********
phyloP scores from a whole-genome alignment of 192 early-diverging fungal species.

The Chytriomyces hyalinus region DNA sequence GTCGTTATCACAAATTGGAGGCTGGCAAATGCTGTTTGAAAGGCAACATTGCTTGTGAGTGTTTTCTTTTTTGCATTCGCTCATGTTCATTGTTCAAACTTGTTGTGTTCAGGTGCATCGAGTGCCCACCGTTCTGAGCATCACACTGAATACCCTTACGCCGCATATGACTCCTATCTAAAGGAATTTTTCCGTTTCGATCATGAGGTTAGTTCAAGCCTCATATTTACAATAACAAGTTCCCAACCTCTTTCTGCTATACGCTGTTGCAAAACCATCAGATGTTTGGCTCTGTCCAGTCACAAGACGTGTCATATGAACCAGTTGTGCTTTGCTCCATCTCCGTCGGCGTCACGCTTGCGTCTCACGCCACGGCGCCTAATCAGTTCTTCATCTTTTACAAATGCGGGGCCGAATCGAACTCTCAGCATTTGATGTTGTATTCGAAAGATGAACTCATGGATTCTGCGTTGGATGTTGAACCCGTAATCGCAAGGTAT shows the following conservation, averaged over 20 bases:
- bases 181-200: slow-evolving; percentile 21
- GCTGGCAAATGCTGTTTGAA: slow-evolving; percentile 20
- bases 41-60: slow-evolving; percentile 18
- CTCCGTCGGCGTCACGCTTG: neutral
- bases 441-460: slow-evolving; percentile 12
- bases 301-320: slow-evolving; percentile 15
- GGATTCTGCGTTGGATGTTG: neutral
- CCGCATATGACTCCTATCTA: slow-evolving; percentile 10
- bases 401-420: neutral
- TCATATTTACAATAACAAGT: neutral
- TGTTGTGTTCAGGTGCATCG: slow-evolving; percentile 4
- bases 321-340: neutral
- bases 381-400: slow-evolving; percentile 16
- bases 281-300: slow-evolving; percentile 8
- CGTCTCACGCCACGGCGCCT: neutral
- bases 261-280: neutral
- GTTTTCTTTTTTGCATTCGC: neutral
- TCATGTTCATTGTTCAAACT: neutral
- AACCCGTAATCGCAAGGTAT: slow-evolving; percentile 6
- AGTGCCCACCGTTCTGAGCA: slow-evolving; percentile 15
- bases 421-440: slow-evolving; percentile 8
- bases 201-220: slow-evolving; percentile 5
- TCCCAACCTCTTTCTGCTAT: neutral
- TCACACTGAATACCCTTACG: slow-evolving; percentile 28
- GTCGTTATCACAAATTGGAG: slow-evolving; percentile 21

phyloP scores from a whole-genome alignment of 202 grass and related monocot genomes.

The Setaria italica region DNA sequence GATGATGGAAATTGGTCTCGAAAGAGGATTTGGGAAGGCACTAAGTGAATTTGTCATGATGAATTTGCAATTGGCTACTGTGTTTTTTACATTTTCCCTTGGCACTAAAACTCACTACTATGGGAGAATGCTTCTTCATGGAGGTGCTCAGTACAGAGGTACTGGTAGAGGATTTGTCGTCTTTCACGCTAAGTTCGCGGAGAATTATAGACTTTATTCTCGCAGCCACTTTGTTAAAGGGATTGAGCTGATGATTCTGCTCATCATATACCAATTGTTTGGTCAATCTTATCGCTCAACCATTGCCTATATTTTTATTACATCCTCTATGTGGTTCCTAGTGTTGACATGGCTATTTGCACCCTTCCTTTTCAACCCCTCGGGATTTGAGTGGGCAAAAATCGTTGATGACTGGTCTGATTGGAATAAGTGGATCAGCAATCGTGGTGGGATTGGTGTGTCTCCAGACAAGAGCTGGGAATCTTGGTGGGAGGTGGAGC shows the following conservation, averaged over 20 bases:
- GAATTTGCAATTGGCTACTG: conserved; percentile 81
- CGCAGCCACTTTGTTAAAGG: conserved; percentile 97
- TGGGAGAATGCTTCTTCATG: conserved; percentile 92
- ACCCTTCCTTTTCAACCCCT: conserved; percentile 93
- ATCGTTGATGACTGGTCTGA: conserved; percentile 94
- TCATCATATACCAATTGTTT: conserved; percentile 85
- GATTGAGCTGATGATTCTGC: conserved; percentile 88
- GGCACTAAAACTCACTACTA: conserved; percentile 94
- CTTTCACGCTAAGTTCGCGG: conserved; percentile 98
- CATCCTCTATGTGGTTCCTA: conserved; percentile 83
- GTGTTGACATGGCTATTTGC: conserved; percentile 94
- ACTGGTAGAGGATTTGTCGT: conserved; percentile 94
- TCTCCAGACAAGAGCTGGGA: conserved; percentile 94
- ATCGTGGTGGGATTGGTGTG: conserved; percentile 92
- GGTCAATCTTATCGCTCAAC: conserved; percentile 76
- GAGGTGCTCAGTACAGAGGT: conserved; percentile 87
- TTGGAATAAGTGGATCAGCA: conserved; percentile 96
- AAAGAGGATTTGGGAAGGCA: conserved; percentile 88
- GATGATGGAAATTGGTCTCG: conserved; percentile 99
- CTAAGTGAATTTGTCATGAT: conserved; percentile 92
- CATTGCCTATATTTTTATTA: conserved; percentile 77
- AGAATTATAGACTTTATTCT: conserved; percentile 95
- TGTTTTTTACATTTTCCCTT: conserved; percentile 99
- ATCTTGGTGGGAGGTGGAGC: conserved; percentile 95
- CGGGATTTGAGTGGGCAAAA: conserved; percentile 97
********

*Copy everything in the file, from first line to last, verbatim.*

phyloP scores from a whole-genome alignment of 192 early-diverging fungal species.

The Chytriomyces hyalinus region DNA sequence GTCGTTATCACAAATTGGAGGCTGGCAAATGCTGTTTGAAAGGCAACATTGCTTGTGAGTGTTTTCTTTTTTGCATTCGCTCATGTTCATTGTTCAAACTTGTTGTGTTCAGGTGCATCGAGTGCCCACCGTTCTGAGCATCACACTGAATACCCTTACGCCGCATATGACTCCTATCTAAAGGAATTTTTCCGTTTCGATCATGAGGTTAGTTCAAGCCTCATATTTACAATAACAAGTTCCCAACCTCTTTCTGCTATACGCTGTTGCAAAACCATCAGATGTTTGGCTCTGTCCAGTCACAAGACGTGTCATATGAACCAGTTGTGCTTTGCTCCATCTCCGTCGGCGTCACGCTTGCGTCTCACGCCACGGCGCCTAATCAGTTCTTCATCTTTTACAAATGCGGGGCCGAATCGAACTCTCAGCATTTGATGTTGTATTCGAAAGATGAACTCATGGATTCTGCGTTGGATGTTGAACCCGTAATCGCAAGGTAT shows the following conservation, averaged over 20 bases:
- bases 181-200: slow-evolving; percentile 21
- GCTGGCAAATGCTGTTTGAA: slow-evolving; percentile 20
- bases 41-60: slow-evolving; percentile 18
- CTCCGTCGGCGTCACGCTTG: neutral
- bases 441-460: slow-evolving; percentile 12
- bases 301-320: slow-evolving; percentile 15
- GGATTCTGCGTTGGATGTTG: neutral
- CCGCATATGACTCCTATCTA: slow-evolving; percentile 10
- bases 401-420: neutral
- TCATATTTACAATAACAAGT: neutral
- TGTTGTGTTCAGGTGCATCG: slow-evolving; percentile 4
- bases 321-340: neutral
- bases 381-400: slow-evolving; percentile 16
- bases 281-300: slow-evolving; percentile 8
- CGTCTCACGCCACGGCGCCT: neutral
- bases 261-280: neutral
- GTTTTCTTTTTTGCATTCGC: neutral
- TCATGTTCATTGTTCAAACT: neutral
- AACCCGTAATCGCAAGGTAT: slow-evolving; percentile 6
- AGTGCCCACCGTTCTGAGCA: slow-evolving; percentile 15
- bases 421-440: slow-evolving; percentile 8
- bases 201-220: slow-evolving; percentile 5
- TCCCAACCTCTTTCTGCTAT: neutral
- TCACACTGAATACCCTTACG: slow-evolving; percentile 28
- GTCGTTATCACAAATTGGAG: slow-evolving; percentile 21

phyloP scores from a whole-genome alignment of 202 grass and related monocot genomes.

The Setaria italica region DNA sequence GATGATGGAAATTGGTCTCGAAAGAGGATTTGGGAAGGCACTAAGTGAATTTGTCATGATGAATTTGCAATTGGCTACTGTGTTTTTTACATTTTCCCTTGGCACTAAAACTCACTACTATGGGAGAATGCTTCTTCATGGAGGTGCTCAGTACAGAGGTACTGGTAGAGGATTTGTCGTCTTTCACGCTAAGTTCGCGGAGAATTATAGACTTTATTCTCGCAGCCACTTTGTTAAAGGGATTGAGCTGATGATTCTGCTCATCATATACCAATTGTTTGGTCAATCTTATCGCTCAACCATTGCCTATATTTTTATTACATCCTCTATGTGGTTCCTAGTGTTGACATGGCTATTTGCACCCTTCCTTTTCAACCCCTCGGGATTTGAGTGGGCAAAAATCGTTGATGACTGGTCTGATTGGAATAAGTGGATCAGCAATCGTGGTGGGATTGGTGTGTCTCCAGACAAGAGCTGGGAATCTTGGTGGGAGGTGGAGC shows the following conservation, averaged over 20 bases:
- GAATTTGCAATTGGCTACTG: conserved; percentile 81
- CGCAGCCACTTTGTTAAAGG: conserved; percentile 97
- TGGGAGAATGCTTCTTCATG: conserved; percentile 92
- ACCCTTCCTTTTCAACCCCT: conserved; percentile 93
- ATCGTTGATGACTGGTCTGA: conserved; percentile 94
- TCATCATATACCAATTGTTT: conserved; percentile 85
- GATTGAGCTGATGATTCTGC: conserved; percentile 88
- GGCACTAAAACTCACTACTA: conserved; percentile 94
- CTTTCACGCTAAGTTCGCGG: conserved; percentile 98
- CATCCTCTATGTGGTTCCTA: conserved; percentile 83
- GTGTTGACATGGCTATTTGC: conserved; percentile 94
- ACTGGTAGAGGATTTGTCGT: conserved; percentile 94
- TCTCCAGACAAGAGCTGGGA: conserved; percentile 94
- ATCGTGGTGGGATTGGTGTG: conserved; percentile 92
- GGTCAATCTTATCGCTCAAC: conserved; percentile 76
- GAGGTGCTCAGTACAGAGGT: conserved; percentile 87
- TTGGAATAAGTGGATCAGCA: conserved; percentile 96
- AAAGAGGATTTGGGAAGGCA: conserved; percentile 88
- GATGATGGAAATTGGTCTCG: conserved; percentile 99
- CTAAGTGAATTTGTCATGAT: conserved; percentile 92
- CATTGCCTATATTTTTATTA: conserved; percentile 77
- AGAATTATAGACTTTATTCT: conserved; percentile 95
- TGTTTTTTACATTTTCCCTT: conserved; percentile 99
- ATCTTGGTGGGAGGTGGAGC: conserved; percentile 95
- CGGGATTTGAGTGGGCAAAA: conserved; percentile 97